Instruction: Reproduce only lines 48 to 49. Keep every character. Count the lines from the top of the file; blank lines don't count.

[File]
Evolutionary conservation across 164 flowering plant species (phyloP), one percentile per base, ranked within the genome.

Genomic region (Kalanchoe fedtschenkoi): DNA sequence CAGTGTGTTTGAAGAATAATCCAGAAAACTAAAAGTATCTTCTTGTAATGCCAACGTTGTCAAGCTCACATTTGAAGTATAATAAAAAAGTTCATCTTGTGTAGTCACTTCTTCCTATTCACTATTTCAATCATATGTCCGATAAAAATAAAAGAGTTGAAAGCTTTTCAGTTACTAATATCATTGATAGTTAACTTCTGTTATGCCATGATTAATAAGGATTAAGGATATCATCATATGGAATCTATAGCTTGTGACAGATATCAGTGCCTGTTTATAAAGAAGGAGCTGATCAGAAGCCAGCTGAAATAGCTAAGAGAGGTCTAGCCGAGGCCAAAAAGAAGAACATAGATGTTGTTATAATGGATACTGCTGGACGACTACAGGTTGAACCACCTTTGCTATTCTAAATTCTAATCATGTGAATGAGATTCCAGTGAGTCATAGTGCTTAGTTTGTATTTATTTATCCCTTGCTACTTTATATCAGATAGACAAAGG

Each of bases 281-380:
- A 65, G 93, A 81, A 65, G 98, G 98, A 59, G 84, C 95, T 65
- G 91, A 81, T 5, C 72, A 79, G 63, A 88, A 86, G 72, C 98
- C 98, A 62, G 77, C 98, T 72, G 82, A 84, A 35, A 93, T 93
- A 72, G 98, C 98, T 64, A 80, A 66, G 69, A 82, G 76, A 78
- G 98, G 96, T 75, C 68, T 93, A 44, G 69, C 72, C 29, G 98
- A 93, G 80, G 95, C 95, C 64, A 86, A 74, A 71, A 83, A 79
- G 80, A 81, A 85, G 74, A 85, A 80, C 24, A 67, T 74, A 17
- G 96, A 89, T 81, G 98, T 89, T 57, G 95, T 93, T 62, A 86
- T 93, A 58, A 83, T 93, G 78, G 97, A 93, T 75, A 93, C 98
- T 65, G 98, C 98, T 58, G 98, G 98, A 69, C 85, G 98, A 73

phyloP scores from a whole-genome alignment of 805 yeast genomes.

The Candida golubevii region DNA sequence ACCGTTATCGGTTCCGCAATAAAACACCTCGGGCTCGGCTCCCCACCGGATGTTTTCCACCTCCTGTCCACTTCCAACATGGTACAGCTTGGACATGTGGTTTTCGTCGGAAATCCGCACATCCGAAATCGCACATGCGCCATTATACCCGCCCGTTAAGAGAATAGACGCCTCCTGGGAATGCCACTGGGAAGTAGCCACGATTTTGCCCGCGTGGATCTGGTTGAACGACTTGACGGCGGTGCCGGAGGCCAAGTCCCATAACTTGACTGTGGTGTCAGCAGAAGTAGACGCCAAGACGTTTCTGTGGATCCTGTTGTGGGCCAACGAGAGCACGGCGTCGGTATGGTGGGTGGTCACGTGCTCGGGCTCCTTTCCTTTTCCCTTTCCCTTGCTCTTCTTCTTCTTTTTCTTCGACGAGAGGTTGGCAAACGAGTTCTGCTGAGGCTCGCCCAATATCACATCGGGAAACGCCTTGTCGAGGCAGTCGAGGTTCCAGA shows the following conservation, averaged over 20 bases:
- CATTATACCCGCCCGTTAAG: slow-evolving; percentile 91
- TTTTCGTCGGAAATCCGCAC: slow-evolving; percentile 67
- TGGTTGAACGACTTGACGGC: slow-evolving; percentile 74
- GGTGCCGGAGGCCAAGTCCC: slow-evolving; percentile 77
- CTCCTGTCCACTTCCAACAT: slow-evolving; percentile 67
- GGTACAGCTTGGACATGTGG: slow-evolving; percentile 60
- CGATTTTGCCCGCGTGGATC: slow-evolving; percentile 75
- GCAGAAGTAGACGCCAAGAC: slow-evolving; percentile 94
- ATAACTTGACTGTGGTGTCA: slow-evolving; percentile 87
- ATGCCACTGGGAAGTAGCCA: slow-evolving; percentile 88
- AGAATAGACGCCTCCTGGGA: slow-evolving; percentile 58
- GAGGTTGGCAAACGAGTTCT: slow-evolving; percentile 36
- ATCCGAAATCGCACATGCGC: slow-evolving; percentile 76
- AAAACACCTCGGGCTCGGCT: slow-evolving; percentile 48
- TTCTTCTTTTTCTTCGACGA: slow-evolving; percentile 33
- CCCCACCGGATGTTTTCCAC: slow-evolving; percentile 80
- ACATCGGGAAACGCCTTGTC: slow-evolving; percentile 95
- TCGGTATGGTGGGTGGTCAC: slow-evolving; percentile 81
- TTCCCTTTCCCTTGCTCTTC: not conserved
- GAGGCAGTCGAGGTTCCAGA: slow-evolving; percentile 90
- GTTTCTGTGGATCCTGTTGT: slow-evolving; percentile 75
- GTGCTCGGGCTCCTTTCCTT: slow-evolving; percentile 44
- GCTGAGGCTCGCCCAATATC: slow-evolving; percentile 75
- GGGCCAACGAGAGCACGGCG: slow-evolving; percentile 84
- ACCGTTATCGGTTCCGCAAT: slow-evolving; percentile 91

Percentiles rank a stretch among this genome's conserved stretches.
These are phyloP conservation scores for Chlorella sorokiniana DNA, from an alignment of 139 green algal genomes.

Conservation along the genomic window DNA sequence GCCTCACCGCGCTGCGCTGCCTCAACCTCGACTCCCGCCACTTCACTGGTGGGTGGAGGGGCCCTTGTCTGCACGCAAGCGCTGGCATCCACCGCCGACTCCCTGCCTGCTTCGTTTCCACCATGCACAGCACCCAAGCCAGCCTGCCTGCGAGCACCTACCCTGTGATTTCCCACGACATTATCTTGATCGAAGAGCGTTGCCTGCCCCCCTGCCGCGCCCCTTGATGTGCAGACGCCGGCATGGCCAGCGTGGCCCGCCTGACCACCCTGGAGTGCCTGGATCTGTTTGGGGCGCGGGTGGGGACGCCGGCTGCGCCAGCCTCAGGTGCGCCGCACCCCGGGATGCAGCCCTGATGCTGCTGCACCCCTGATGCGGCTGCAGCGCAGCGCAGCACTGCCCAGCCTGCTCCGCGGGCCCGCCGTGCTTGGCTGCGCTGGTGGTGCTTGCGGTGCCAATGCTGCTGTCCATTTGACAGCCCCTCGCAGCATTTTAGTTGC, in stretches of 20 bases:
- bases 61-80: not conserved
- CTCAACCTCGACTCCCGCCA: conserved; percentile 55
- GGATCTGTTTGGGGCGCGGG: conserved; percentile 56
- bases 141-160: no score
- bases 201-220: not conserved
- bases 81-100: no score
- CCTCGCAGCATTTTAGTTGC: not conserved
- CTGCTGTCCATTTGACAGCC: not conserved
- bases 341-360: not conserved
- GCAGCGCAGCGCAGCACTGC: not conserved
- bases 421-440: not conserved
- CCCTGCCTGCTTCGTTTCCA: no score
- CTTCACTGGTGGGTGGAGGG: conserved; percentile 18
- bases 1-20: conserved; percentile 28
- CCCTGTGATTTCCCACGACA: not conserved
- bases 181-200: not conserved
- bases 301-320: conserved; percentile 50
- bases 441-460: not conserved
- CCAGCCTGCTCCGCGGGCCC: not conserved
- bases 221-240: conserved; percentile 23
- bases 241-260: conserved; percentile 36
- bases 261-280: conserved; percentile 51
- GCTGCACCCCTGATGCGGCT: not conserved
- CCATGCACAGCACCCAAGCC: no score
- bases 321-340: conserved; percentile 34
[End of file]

- bases 201-220: not conserved
- bases 81-100: no score